Advertisement
Environment

Is handwashing dishes worse for the environment than using a dishwasher? 

Old news, truthfully retold. This week The Big Issue assesses whether government COP26 spokesperson Allegra Stratton was right over claims cutting out rinsing before using a dishwasher could save the planet

Every week in Fact/Fiction, The Big Issue examines spurious claims, questionable studies or debatable stories from the press to determine whether they are fact or fiction. This week, The Big Issue investigates the environmental impact of washing dishes after Boris Johnson’s COP26 spokesperson Allegra Stratton suggested avoiding rinsing plates before putting them in the dishwasher could be a “microstep” towards saving the planet.

How it was told

If recent extreme weather hasn’t already made it crystal clear – we all have to do our bit to ensure the climate crisis isn’t sure-fire extinction.

Whether it’s the Met Office’s first-ever extreme heat warning in the UK, London flash floods or the devastating deluges in Germany, it’s an issue humanity has to reckon with – and fast.

The delayed COP26 conference is central to those plans with world leaders heading to Glasgow in November to determine the policies that will prevent catastrophe on Planet Earth.

But there are “micro-steps” we could all be taking in the meantime. The UK government’s COP26 spokesperson Allegra Stratton suggested a few last week, including cutting out rinsing food off your dishes before using a dishwasher.

“Micro-steps maybe, but all the more achievable because of it. Ahead of COP26, choose one thing: go One Step Greener,” said Stratton in the piece, published in The Daily Telegraph. “On your own, we are not pretending these steps will stop climate change.”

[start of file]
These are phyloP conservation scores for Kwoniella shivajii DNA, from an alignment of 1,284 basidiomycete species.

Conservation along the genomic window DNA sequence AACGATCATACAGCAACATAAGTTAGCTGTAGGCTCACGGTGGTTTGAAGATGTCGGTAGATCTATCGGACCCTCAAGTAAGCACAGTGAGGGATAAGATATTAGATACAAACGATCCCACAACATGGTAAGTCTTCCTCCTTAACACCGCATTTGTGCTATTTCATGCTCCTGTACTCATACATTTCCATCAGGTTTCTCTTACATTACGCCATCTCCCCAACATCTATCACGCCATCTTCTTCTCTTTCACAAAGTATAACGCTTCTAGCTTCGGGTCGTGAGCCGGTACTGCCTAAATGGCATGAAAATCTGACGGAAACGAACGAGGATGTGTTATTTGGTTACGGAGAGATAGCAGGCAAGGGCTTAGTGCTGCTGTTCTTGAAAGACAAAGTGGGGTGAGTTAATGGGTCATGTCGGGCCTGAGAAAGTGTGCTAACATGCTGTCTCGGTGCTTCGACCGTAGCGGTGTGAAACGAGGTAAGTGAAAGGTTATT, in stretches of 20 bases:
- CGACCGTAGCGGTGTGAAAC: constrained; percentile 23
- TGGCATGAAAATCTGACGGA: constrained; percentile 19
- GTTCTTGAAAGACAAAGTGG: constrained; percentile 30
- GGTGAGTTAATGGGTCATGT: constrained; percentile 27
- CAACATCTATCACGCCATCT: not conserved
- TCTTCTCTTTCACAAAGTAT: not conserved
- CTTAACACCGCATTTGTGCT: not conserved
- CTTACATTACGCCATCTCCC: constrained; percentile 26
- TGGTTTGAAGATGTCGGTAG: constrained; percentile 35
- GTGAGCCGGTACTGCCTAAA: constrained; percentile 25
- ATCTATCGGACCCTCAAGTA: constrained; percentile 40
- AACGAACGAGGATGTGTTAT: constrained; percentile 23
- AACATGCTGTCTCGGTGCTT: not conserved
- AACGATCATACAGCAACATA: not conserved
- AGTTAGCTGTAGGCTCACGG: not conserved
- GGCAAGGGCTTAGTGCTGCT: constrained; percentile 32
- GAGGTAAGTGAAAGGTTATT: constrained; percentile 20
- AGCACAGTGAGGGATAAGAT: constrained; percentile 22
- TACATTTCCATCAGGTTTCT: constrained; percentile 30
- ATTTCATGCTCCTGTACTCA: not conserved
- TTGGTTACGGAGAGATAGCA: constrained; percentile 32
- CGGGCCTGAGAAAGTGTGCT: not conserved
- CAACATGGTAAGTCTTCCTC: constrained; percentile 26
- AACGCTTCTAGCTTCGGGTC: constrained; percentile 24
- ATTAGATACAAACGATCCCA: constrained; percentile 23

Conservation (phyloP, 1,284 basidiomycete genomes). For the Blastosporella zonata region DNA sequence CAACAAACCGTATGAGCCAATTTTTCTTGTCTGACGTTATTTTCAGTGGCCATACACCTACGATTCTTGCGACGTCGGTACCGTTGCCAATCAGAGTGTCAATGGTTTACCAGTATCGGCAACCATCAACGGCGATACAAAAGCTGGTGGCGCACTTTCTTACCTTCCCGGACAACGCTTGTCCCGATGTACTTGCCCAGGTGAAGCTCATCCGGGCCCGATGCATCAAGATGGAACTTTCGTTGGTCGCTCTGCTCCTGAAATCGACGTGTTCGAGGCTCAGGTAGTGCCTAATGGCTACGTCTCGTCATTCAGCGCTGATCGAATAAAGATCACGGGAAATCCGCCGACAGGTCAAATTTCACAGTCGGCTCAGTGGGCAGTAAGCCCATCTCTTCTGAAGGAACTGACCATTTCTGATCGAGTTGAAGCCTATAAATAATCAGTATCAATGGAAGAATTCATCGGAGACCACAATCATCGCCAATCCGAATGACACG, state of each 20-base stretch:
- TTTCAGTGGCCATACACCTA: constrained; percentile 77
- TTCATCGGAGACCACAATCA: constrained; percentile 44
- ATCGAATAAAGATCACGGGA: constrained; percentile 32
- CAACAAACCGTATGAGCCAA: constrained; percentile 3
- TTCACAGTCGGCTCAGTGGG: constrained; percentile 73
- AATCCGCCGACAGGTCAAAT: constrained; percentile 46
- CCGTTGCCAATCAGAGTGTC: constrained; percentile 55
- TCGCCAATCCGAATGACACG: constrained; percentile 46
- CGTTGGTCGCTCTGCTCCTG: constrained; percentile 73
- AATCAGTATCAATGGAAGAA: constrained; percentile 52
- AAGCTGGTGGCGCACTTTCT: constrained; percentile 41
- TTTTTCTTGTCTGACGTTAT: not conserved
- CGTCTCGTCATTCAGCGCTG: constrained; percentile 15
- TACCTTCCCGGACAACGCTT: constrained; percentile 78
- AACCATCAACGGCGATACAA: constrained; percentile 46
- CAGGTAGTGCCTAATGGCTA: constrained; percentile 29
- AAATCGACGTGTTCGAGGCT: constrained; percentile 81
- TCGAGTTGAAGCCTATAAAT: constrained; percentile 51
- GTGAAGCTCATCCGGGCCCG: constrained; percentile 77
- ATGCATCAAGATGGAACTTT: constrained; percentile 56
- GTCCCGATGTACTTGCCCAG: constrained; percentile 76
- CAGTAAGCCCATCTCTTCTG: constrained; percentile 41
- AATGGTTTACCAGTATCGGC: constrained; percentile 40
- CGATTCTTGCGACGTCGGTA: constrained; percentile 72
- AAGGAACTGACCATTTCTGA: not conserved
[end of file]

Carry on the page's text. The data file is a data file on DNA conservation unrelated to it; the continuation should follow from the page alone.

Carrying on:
Advertisement
Advertisement

The piece ran on July 27 with the claim repeated in an online piece later in the day under the headline: “Want to be squeaky clean on the environment? ‘Don’t rinse your dishes’”.

Mail Online also reported on Stratton’s column, the site opted for: “Don’t rinse plates before putting them in the dishwasher, freeze old bread and ditch plastic shower gel bottles to save the planet, says Boris Johnson’s climate change spokeswoman”.

But is Stratton right?

Facts. Checked

It is true that cutting out rinsing and using a dishwasher is generally better for the environment than washing up in a sink – but for large parts of the population the change is not a “micro-step”.

Stratton is right that rinsing is inefficient and this is backed up by dishwasher detergent manufacturer Finish.

The manufacturer’s advice said that while rinsing off makes some of us “feel more productive” it is less efficient when it comes to saving water. As dishwashers clean use high temperatures to clean plates and that should be enough to remove food waste from the dishes, the advice added, and any issues that leave food residue at the end may mean the machine has a problem or needs a clean.

While the manufacturer has a clear motivation for talking up the attributes of the dishwasher – namely to sell you more detergent – it is not the only one to insist the machines are more efficient.